The Essential Phone Part #1

The Essential Phone Part #2

I love the Essential phone and I’ve never even had the chance to use it. I recently sent off several emails to Essential asking various questions and if I could get my hands on a unit for the purpose of a review. Using the GMass plugin, I was able to see that they looked at each of my emails. Guess how many replies I received. If you guessed zero, you would be 100% correct. I get it. I’m new to the technology game. They get emails like that all the time. I’m not going to rise to the top of their heap that easy.

I thought about how I would get the attention of Essential and one idea popped into my head. It’s called “The 10,000-word icebreaker.” This would involve me writing 20 500-word articles, sharing them on social media, emailing them to Essential in the most low key way possible. An email a day would get me nothing other than a spot on the block list. Instead, I will send them one email a week with links to five articles. After that point, I’d remind them of the articles periodically. If I’m unable to get their attention that way, I will write more content.

I have a good feeling about the Essential phone. I am really rooting for it to succeed. I feel like the industry is stuck in an Apple vs. Samsung mindset. Very little attention is paid to the other contenders out there. Google has a nice line of phones. They still don’t get anywhere near the attention Apple and Samsung get. I am not saying Apple and Samsung are undeserving of that attention. Samsung’s phones are outstanding and Apple’s releases are always highly anticipated. That doesn’t mean that other companies should be excluded from the spotlight.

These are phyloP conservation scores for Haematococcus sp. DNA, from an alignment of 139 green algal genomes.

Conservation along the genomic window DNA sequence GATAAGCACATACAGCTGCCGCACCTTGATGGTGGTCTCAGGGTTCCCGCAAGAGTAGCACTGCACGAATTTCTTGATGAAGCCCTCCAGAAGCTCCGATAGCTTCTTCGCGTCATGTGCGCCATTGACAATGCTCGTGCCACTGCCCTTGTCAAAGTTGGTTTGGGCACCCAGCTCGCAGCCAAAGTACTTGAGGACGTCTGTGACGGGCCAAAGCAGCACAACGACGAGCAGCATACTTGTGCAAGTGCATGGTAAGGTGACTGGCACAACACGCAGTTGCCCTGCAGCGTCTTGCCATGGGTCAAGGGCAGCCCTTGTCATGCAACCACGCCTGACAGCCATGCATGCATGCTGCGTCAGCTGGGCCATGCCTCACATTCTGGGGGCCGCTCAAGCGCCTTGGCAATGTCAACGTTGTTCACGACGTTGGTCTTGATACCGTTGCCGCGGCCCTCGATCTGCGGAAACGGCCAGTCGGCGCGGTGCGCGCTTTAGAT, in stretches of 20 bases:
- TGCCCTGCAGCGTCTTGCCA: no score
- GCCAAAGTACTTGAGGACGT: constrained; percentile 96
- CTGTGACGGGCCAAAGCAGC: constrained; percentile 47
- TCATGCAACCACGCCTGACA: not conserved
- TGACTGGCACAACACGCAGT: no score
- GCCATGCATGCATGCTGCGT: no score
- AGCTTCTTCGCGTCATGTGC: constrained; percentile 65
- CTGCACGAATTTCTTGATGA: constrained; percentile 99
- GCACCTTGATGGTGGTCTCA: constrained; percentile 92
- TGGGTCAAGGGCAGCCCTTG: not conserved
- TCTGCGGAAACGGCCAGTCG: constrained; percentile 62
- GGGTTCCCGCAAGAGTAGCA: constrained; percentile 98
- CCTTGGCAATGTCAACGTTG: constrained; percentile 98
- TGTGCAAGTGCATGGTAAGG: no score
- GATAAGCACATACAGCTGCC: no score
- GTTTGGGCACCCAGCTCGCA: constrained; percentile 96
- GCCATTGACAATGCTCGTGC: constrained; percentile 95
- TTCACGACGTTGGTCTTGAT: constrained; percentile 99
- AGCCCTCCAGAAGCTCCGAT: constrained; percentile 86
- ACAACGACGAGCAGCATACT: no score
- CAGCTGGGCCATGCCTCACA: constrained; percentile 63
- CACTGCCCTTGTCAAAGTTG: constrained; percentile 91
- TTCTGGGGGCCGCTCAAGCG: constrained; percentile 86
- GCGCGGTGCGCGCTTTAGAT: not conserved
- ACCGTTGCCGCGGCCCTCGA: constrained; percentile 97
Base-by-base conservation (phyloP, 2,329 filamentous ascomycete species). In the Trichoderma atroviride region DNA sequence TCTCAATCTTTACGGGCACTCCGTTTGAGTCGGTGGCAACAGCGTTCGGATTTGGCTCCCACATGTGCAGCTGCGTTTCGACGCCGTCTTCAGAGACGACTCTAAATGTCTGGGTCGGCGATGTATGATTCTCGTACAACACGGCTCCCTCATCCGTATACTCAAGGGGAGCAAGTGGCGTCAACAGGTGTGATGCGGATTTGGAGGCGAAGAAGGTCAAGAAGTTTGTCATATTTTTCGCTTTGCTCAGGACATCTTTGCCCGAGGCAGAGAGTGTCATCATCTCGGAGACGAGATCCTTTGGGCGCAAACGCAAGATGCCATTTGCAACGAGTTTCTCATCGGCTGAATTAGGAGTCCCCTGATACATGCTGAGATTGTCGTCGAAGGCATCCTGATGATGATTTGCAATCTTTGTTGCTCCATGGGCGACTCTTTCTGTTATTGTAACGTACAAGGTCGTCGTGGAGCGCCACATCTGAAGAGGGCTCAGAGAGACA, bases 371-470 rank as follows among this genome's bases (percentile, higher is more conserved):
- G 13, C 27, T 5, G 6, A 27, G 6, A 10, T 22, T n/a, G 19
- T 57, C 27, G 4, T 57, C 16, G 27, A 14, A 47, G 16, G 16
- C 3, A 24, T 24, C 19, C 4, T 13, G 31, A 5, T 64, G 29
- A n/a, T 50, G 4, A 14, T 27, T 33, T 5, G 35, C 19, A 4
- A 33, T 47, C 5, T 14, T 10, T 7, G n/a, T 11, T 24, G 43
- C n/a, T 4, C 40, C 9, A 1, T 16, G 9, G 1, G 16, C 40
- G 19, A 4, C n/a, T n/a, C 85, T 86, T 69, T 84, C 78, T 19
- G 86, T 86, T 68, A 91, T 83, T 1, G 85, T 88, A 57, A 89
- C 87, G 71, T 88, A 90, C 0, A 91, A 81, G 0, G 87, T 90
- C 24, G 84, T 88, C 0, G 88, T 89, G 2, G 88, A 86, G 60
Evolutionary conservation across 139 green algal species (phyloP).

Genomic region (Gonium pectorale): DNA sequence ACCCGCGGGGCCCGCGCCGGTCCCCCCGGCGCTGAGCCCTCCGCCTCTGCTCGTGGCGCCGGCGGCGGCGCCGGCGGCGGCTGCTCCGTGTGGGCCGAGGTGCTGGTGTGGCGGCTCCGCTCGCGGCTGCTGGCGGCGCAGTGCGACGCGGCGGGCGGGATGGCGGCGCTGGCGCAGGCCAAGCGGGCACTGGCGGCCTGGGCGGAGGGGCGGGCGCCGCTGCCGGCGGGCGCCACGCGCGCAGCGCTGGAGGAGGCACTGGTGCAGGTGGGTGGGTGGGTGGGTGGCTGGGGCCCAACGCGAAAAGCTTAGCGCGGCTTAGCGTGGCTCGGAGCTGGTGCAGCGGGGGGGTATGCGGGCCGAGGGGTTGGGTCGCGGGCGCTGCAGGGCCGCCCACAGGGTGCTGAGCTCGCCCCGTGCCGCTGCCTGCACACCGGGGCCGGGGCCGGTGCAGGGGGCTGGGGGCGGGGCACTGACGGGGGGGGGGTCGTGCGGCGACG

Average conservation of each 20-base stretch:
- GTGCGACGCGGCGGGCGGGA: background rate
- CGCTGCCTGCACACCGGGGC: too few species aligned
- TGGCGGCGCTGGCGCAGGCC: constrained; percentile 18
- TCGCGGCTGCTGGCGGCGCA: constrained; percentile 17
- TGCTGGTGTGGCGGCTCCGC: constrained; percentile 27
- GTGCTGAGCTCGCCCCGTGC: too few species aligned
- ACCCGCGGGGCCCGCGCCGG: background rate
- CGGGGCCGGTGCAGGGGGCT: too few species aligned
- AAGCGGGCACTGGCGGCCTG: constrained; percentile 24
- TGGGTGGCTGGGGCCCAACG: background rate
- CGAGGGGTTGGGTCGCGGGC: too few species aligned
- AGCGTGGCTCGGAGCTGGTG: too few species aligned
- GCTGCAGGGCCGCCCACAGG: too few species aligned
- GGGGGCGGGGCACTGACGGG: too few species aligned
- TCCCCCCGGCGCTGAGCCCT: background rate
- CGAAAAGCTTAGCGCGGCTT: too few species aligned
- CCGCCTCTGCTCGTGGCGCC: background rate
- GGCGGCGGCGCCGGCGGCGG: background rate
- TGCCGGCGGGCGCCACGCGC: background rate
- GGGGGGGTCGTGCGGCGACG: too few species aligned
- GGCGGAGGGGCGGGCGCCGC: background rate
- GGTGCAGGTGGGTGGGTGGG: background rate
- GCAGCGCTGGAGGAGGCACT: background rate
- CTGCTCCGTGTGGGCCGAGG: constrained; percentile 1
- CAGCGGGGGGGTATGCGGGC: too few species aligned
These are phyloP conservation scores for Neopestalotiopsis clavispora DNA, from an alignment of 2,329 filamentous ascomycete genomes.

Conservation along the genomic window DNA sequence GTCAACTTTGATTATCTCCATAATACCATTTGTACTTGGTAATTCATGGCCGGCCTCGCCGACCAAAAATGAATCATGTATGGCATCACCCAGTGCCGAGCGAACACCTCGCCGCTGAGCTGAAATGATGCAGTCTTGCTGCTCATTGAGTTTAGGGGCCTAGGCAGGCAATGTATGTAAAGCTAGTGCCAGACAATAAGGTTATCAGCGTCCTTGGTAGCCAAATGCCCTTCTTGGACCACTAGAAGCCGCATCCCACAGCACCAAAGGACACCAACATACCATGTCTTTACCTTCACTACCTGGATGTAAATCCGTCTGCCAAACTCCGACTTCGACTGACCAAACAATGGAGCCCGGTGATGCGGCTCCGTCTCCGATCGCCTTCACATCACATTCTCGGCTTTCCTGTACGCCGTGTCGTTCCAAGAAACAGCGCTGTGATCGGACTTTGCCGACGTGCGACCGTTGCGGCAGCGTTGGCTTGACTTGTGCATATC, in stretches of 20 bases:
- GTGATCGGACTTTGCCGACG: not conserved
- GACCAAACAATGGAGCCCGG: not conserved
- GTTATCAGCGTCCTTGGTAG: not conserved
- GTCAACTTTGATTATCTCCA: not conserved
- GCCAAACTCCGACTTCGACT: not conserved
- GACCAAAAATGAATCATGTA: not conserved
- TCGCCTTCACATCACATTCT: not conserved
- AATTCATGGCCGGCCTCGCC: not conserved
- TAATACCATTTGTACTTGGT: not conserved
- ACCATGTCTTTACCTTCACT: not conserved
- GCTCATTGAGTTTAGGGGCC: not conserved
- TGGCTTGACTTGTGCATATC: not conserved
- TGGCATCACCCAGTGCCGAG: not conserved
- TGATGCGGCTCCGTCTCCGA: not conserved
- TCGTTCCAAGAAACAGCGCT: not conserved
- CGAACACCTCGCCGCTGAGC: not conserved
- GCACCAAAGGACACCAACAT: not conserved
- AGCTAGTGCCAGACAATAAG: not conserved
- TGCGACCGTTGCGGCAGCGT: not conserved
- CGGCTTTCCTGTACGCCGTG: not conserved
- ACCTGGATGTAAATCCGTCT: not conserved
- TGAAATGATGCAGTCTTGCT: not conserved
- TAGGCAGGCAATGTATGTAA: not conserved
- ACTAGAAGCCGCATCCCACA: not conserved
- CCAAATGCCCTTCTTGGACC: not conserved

I love the entrance of other companies into the marketplace. It forces the big guys to rethink their strategy or risk being knocked down a peg. Essential’s strategy is clearly stated in their company name. They give you what’s essential because you need it, not because it would make their phone look better in advertisements. I admire that. I feel like the industry is so crowded with gimmicks that it’s hard to tell what makes a phone great and how we need our phones to function. It’s good to know that there’s a company that’s stripping things down and getting back to basics.

Just because a phone is basic doesn’t mean that it’s bad. I’m not saying that the Essential phone is basic by any means. The current industry paradigm forces companies to make cookie cutter phones in the hopes of competing. I don’t think that’s right. Each phone should be judged on an individual basis. The only question people should ask is “Is this a good phone?” If it’s a good phone, it should be regarded as such, not cast aside because it’s different than the others. We’re not going to get the phones of the future unless we start demanding something different. We’re not going to get something different until we stop discounting other phones because they’re not like what the juggernauts are churning out.

One thought on “The Essential Phone Part #1”

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